Dealing with houdini.env

I continually run into confusion from Houdini users about how the Houdini.env is supposed to work, what the syntax is supposed to be, or even what it does in the first place. It’s easy if you’ve been trapped in pipeline land (like me) to think that environment configuration is even Read more…


MOPs @ EUE 2019

SideFX Software was generous enough to ship me out to the Netherlands last week to meet my partner-in-MOPs, the inimitable Moritz Schwind, and present together a little slide show about motion graphics, Houdini, and prison hooch at End User Event 2019! The technical stuff about MOPs starts about halfway through Read more…


Maya: where everything is a string.

Here’s a rare Maya post in 2019! I hate Maya, but sometimes it’s hard to avoid. One of the most irritating things about writing scripts for Maya is that the Python commands are totally un-Pythonic… meaning, there’s no sense of “objects” that have intrinsic properties and functions (or in Python Read more…


Raytracing AOVs in Mantra

I meant to write a post about this a long while ago, but couldn’t be arsed to do it, apparently. Sorry! Something that artists take for granted in render engines like VRay and Arnold is the ability to reflect and refract AOVs / render elements / render passes, depending on Read more…


VEXpressions in your HDAs, using Python!

Update: Imre Tuske from Weta pointed out that there’s a simpler method… it turns out that you can force expressions to evaluate inside a Wrangle by wrapping them up in backticks. So if you have a channel called “do_vexpressions” to enable or disable VEXpressions, and another channel called “vexpression” that Read more…


The rainy forest cinemagraph, Part 2

Continued from the previous post.

Part 2 here is all about the hero plant, which was by far the most time-consuming part of this whole process. The animation ended up being done primarily using FEM, which in retrospect was probably overkill. If I were to try this again, I’d probably try to build a more procedural system involving IK chains with maybe a layer of simple soft body dynamics on top to add springiness. Going the FEM route meant that each iteration took about 30 minutes to simulate, which adds up pretty fast. There are some neat little shortcuts elsewhere in the process, though, that hopefully some readers will find useful.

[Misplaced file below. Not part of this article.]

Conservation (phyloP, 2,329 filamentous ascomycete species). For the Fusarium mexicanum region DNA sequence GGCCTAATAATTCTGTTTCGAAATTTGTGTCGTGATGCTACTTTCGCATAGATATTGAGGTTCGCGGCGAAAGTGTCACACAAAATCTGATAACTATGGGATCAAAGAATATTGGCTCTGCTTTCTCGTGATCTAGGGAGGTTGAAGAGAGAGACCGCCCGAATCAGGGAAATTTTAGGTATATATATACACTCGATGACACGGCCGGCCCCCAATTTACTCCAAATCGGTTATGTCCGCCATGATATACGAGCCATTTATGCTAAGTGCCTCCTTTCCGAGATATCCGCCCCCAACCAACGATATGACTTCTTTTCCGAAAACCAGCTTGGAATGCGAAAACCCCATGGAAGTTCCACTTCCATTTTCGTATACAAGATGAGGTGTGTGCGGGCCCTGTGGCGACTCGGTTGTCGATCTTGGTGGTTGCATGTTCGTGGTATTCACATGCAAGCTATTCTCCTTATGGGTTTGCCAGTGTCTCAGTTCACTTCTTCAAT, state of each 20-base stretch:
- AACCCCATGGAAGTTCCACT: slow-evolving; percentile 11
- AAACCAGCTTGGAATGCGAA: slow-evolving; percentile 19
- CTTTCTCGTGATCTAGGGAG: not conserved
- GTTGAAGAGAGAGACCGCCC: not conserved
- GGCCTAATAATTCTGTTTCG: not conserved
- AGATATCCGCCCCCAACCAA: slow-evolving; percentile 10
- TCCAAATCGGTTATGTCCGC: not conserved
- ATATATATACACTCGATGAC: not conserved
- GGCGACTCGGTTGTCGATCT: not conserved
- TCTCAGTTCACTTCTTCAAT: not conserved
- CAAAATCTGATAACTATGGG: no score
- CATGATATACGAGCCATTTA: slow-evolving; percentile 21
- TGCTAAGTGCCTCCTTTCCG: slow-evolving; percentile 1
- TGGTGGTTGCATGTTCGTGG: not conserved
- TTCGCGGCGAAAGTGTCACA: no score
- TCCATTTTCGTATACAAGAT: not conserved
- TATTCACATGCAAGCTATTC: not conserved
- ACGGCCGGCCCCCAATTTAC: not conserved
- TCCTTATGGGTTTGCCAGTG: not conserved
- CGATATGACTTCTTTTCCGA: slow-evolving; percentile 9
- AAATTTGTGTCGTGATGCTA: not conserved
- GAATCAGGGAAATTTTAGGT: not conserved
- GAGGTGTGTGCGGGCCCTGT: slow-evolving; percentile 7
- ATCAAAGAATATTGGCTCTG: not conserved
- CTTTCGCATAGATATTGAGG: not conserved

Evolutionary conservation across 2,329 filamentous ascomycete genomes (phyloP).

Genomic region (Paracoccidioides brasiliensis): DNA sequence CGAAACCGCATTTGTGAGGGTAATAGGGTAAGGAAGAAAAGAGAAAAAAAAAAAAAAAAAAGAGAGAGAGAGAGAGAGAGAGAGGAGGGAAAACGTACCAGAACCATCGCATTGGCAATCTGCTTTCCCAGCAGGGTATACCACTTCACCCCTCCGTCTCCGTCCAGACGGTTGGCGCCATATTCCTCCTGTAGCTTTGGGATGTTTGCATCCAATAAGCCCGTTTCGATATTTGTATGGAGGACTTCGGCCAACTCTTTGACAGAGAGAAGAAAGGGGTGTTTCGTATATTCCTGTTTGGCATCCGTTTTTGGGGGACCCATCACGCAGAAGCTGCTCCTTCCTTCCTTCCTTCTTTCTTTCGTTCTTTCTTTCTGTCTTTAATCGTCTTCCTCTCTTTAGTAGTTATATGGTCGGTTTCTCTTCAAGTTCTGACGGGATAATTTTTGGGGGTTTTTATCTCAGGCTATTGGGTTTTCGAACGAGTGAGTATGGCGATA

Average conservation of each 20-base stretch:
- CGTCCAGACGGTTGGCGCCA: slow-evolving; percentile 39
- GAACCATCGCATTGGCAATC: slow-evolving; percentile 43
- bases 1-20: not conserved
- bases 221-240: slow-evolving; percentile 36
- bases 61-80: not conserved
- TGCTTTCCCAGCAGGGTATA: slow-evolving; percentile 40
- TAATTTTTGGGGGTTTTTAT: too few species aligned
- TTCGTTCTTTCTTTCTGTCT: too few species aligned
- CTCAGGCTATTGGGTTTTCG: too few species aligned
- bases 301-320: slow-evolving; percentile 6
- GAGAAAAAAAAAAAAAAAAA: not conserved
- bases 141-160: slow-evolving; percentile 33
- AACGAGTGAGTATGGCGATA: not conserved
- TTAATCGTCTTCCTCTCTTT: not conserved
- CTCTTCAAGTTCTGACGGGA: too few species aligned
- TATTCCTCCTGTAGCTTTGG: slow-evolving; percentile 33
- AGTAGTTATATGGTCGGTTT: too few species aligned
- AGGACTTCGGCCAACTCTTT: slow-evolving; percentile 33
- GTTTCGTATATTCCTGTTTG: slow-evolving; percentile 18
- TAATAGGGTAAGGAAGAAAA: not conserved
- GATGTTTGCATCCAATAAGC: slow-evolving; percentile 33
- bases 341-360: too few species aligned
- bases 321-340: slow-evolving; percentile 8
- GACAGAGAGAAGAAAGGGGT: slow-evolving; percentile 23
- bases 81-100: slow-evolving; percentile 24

The hero plant

I am a masochist so I again started with L-systems to create the basic plant structure. L-systems are one of those things that start very simple and quickly build in complexity until they’re totally unreadable, so you generally want to keep notes of what the rules are actually doing as you build them. Of course, the notes from the original .HIP file that I posted are outdated, as they apply to an older version of the plant, so if you’ve already checked out the .HIP you may want to read these more accurate notes.

Here’s what the rules look like:



The rainy forest cinemagraph, Part 1

Last week, I finally finished a project I’ve been poking at for an hour or two here and there over the last year. It was a sort of modest attempt at making something for myself instead of for a client, which I rarely had the time or inclination to do while working as a production artist, and an excuse to learn Redshift3D, which is a fantastic GPU renderer. I’m pretty obsessed with rain, growth processes, and the north coast of California in general, so doing a forest scene seemed like it would cover all the necessary bases. I also wanted to try to make the scene as procedurally-driven as possible, and I suppose it’s *mostly* procedural, aside from a few textures and the hero plant simulation. Here’s the final product:

rainy forest cinemagraph from Toadstorm Inc on Vimeo.

The next few posts on the nerdblog here will be describing some of the processes used in creating this scene. I tried to keep things as organized and as procedural as possible, though of course in practice there are always going to be loose ends and corners cut. Some caveats before I start:

  • The scene scale is totally screwed up. Yes, I know, noob mistake.
  • There are a lot of caches. These sort of grew organically so that I could iterate on things faster. The /out/ context has a dependency chain that probably will cook all these dependencies, but I’m not guaranteeing it will work perfectly as-is. Sorry.
  • It was dumb to use RS Sprite on extruded geometry. I mostly got away with it, but it doesn’t hold up well up-close around the edges.
  • I may have forgotten a dependency in the .ZIP file I uploaded. It’s certainly possible and honestly likely that something is missing, and in this case please let me know so that I can include it.

Okay. With that out of the way, here’s the HIP file and some textures: rain_leaves.zip

Now, onto Part 1: The Stump and Moss.